#################

Test Cases

TODO...

Links

Four Colour Theorem

Tags

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1
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Wheels on the Bus Go...

Scenario

There is a bus heading for an intersection. Usually that is when buses would stop and give way to traffic, but there's a bomb on the bus! The bomb blows up if the speed of the bus falls below 50 miles-per-hour. Find out what speed the bus needs to travel at to avoid crashing into the cars going through the intersection.

Input

  • Take a list of cars coming from the left and another list of cars coming from the right. The lists contain the distance of each car from the intersection as integers.
  • The distances will always be from 1 to 99 units.
  • There will always be 1 to 9 cars in either direction (2 to 18 total).

Output

  • The speed the bus must travel to make it through the intersection without hitting a car.
  • The speed can be an integer from 5 and to 9 which is the speed in miles-per-hour / 10.

Rules

  • Each iteration, every vehicle moves speed in mph / 10 units forwards. The "path" of a vehicle for each iteration includes it's position before the iteration, it's position after the iteration and every position in between.
  • The cars always travel at 40 mph.
  • A crash occurs when the path of the bus intersects the path of a car in the intersection.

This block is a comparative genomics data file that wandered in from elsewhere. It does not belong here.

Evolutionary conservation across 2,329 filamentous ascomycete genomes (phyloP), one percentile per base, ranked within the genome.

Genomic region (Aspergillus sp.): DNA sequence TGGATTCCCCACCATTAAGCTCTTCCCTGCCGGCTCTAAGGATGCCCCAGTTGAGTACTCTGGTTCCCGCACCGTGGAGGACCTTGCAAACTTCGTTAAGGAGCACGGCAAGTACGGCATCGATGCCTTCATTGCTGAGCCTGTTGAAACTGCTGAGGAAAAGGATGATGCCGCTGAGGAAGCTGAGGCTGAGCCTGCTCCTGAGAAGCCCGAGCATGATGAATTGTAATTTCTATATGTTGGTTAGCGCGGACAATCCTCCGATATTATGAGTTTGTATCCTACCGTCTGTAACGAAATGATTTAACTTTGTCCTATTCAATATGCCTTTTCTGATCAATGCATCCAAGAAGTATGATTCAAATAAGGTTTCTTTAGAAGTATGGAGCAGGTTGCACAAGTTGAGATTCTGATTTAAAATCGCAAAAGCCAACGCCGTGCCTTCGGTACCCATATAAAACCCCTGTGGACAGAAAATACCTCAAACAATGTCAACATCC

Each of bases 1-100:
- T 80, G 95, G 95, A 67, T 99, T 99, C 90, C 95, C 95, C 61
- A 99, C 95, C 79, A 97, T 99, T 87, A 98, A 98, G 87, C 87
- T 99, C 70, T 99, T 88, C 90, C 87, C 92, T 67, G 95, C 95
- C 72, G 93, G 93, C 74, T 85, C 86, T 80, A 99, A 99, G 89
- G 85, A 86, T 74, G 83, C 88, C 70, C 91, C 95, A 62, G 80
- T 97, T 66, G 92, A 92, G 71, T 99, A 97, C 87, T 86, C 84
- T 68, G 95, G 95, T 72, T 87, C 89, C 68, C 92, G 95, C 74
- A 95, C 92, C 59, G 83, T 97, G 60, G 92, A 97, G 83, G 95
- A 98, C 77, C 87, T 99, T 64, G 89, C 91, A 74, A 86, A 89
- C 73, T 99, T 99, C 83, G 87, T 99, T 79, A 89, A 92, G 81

• The bus starts 20 units before the intersection.
  • Cars cannot crash into other cars.
  • The speed of each bus cannot change during the simulation. You can only give each bus one speed.
  • Only solvable inputs will be given.
  • Shortest code in bytes wins.

Example

TODO: Example doesn't make sense yet. Will complete later...

Here's an example using ASCII art to illustrate what would happen with this input and a bus speed of 6. Note: despite what it may look like, the intersection should behave as if it's size is only one unit.

  • B = Bus
  • . = Vehcile movement during iteration
  • C = Car

Input: [ ... ]

                  |     ^ |
                  |   | | |
------------------ ---     --------------
        <-                |    C . . . C
--  --  --  --  --         --  --  --  --
. C           C . |     .  . C     ->
------------------     --- --------------
                  |   |   |
                  |     B |
                  |   | . |
                  |     . |
                  |   | . |
                  |     . |
                  |   | . |
                  |     B |

Test Cases

TODO...

Tags

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  • \$\begingroup\$ So a bus can never crash with another bus with a different unit digit in the distance, if they are moving from different roads? \$\endgroup\$ – Leaky Nun May 1 '16 at 15:16